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RR v MM [2018] EWHC 3252 (Fam)

Refusal by Moor J of a father’s application for permission to appeal, made in long-running private law proceedings, against an order under s.91(14), dismissal of an application for recusal, and refusal to reinstate direct contact with the child.

Proceedings, brought by the father, had been ongoing since 2008, one year after the child's birth. There had been some early interim supervised contact. Findings were made in 2010 against the father of domestic abuse; the father's appeal against the findings was largely unsuccessful. Contact had stopped in 2011 and the court directed that there be a two-year gap before revisiting the matter, on the basis of the child's negative reaction to contact and an expert's assessment of the mother's entrenched opposition to it. An appeal against this decision was dismissed.

The father's renewed application in 2014 was refused following a Cafcass report which concluded that direct contact was not in the child's interests. The Court of Appeal heard and dismissed the father's appeal but noted concern as to the 'two year gap' strategy and the mother's attitude, and mooted that a change of residence may prove necessary in due course. The father then applied unsuccessfully in 2015 for psychological assessment of the mother. The appeal of that decision was dismissed after again being heard in full by the Court of Appeal, on the basis that the first instance judge had been entitled to conclude that resuming contact was now infeasible and that continued proceedings were not in the child's interests.

The subject of this appeal was the father's further application for contact, which he had asked in a 'private' letter to the court to be heard by a different judge. This did not happen and he then applied for the judge to recuse herself. This application was refused and a s.91(14) order was made for three years. The judge concluded she could not make a s.37 order as the child was not coming to any harm other than not being able to see his father. No direct contact was ordered.

Moor J refused permission to appeal. There was no reasonable prospect of demonstrating apparent bias on the part of the judge, merely because she had made repeated rulings against the father [25]; it was further incorrect to assert that applications for recusal should come before a judge other than the one in respect of whom recusal was sought [26]. The assertion that the father's right to privacy had been breached because the first instance judge had read a letter by the father addressed to the court as 'private and confidential' was deemed 'hopeless' [27]. The judge had not predetermined the matter and in fact had given a careful judgment [29]. The s.91(14) order was made properly in the circumstances [31]. The Court of Appeal and first instance judge had both been entitled to direct that no further expert evidence was to be permitted [32-33]. Finally, the hearing had in no way been unfair under Article 6 [34].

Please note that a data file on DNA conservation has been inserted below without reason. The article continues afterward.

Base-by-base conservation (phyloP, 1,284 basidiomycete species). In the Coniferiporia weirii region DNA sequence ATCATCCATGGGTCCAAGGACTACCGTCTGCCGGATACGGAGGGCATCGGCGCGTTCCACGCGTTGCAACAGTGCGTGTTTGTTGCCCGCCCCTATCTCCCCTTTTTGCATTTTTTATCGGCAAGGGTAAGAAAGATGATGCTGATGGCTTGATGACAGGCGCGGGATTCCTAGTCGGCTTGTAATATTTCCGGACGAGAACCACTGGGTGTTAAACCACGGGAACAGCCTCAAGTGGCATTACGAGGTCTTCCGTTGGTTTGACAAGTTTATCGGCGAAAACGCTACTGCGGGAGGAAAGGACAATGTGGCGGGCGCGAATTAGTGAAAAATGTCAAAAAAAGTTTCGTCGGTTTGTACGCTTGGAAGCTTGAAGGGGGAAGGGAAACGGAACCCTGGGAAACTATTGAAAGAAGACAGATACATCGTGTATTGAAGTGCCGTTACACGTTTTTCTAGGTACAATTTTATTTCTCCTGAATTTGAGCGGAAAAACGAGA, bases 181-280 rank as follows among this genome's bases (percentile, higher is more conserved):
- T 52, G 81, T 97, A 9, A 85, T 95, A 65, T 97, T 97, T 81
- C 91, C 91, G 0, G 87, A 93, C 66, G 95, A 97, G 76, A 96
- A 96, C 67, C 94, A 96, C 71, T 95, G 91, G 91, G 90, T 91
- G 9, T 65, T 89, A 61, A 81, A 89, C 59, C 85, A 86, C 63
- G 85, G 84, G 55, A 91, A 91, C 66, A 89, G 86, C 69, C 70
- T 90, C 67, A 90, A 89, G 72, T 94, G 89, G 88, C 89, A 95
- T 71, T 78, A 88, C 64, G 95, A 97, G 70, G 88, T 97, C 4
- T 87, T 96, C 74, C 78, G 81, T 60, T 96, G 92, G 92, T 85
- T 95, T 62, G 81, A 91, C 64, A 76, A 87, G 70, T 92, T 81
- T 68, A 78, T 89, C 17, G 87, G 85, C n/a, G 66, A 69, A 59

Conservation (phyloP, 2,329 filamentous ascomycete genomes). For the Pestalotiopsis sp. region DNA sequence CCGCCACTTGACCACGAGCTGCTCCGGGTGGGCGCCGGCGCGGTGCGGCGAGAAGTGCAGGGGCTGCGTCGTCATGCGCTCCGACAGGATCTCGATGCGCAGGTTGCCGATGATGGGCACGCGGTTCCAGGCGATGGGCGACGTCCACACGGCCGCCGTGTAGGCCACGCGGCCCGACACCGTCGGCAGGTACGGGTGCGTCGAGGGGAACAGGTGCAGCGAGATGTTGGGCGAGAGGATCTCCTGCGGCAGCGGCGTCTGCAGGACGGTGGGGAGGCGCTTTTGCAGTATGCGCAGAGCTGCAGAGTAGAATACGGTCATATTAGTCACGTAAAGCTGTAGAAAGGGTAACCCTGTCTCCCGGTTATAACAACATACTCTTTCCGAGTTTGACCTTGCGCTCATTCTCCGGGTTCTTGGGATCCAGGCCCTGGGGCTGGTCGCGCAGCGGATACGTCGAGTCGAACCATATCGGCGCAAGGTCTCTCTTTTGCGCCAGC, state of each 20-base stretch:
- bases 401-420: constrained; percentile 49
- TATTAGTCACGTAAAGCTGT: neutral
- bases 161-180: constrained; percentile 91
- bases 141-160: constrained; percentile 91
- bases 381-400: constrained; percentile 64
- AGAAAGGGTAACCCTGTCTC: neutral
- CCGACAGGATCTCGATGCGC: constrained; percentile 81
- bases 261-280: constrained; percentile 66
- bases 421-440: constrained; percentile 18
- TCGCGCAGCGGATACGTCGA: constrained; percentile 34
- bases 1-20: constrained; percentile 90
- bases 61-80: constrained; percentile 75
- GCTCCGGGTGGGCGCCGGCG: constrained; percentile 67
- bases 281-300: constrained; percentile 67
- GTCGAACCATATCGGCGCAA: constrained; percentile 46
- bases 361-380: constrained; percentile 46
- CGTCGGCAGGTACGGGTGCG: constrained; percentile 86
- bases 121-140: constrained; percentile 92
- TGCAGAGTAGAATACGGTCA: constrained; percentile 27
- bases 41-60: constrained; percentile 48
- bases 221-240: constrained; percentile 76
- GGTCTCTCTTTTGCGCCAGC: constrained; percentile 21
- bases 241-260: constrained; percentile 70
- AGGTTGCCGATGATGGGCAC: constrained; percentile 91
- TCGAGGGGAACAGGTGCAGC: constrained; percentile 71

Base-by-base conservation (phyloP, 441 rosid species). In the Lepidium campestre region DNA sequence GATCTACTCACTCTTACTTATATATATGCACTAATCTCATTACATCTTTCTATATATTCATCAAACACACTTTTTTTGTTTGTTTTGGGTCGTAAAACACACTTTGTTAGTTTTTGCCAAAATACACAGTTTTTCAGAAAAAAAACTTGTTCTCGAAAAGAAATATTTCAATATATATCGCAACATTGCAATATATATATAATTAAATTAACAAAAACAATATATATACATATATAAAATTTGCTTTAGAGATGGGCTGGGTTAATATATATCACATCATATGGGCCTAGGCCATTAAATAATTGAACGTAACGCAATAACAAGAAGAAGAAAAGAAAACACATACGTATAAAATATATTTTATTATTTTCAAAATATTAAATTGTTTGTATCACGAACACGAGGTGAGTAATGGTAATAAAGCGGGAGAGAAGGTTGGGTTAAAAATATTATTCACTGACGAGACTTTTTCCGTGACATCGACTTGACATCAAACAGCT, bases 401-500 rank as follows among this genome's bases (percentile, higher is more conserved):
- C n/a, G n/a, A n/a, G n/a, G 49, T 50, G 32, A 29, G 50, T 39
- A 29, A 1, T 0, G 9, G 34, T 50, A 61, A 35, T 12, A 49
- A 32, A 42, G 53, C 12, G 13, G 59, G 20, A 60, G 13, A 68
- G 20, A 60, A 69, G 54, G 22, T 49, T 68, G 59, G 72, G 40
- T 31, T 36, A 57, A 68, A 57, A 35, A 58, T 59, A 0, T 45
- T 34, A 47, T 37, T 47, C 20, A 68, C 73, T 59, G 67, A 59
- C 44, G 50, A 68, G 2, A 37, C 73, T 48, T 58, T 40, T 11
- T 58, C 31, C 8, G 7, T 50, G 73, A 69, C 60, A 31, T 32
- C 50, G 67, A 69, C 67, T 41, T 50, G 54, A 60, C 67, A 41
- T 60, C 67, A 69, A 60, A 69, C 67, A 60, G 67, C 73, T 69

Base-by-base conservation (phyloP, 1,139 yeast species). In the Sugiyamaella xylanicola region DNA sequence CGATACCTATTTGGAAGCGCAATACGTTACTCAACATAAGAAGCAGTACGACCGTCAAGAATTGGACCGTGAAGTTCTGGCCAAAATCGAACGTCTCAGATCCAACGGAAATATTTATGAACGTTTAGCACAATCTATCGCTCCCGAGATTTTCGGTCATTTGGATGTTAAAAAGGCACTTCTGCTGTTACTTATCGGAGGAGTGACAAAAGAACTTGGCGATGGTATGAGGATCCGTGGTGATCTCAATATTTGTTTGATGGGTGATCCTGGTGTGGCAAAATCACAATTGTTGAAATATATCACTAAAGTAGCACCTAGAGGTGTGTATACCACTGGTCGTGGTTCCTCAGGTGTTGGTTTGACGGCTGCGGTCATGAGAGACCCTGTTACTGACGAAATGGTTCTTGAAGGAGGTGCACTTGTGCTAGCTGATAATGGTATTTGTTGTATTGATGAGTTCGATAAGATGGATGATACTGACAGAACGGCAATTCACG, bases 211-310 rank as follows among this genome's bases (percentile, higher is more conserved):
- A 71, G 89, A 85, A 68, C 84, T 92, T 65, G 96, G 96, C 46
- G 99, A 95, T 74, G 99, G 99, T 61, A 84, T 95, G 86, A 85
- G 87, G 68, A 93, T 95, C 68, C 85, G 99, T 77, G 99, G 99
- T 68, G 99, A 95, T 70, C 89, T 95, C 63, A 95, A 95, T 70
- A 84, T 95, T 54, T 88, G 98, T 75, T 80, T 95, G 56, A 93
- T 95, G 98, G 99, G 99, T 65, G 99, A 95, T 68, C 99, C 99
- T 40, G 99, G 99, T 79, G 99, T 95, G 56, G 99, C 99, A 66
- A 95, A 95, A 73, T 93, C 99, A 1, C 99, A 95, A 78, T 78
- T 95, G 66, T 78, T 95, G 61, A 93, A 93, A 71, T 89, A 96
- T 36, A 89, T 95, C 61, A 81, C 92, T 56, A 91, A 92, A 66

Summary by Iain Large, barrister, St John's Chambers,  Bristol.


This judgment was delivered in public but is subject to reporting restrictions. The judge has given leave for this version of the judgment to be published but, notwithstanding anything said in the judgment, the anonymity of the child and members of his family must be strictly preserved. All persons, including representatives of the media, must ensure that this condition is strictly complied with. Failure to do so will be a contempt of court and can be punished by a fine or a sentence of imprisonment of up to two years. The judgment is published for transparency purposes not because it raises any important or novel point of law.

[2018]  EWHC 3252 (fam)

Royal Courts of Justice

Thursday, 18 October 2018


(In Private)

B E T W E E N :

- and -
MM Respondent

MS PHILLIMORE appeared pro bono on behalf of the Appellant (instructed by Advocate).
THE RESPONDENT did not appear and was not represented.


1. This is an application for permission to appeal from an order made by HHJ Newton sitting in the Family Court in Manchester in February 2018. I have already made a reporting restriction order to ensure that there is no identification of either the child in this case or the child's parents or other carers as a result of this judgment. This case has an extraordinarily long history. The appellant is RR, the father. The respondent is MM, the mother.  They met in 2004 and commenced a relationship in 2005. They separated whilst the mother was pregnant in early 2007.  There were allegations by the mother of domestic abuse.

2. The child, with whom I am concerned, is TT, born in 2007 and therefore 11 years of age. In May 2008, there was an order for interim contact at a Contact Centre for two hours weekly. In March 2010, DJ Fairclough heard a fact-finding hearing. I do not consider it necessary to repeat all the findings that he made, but it is correct to say that he did find domestic abuse by the father against the mother and, to a certain extent, against her two elder children by a previous relationship. In July 2010, HHJ Newton dismissed his appeal from that fact-finding outcome, save she set aside one finding in relation to a pillow. An appeal to the Court of Appeal was refused.

3. It is clear that at that point expert evidence was obtained. A report was obtained from Dr CR. He said that the mother had an entrenched opposition to contact. Both parents had a capacity for insensitivity. It is clear that, in addition to Dr CR, a number of agencies were involved over and above Cafcass. These agencies included NYAS. The last period of supervised contact was in September 2011. It is clear that the contact itself did not present any significant difficulties. The problems surrounded TT's reaction to the contact both before and afterwards.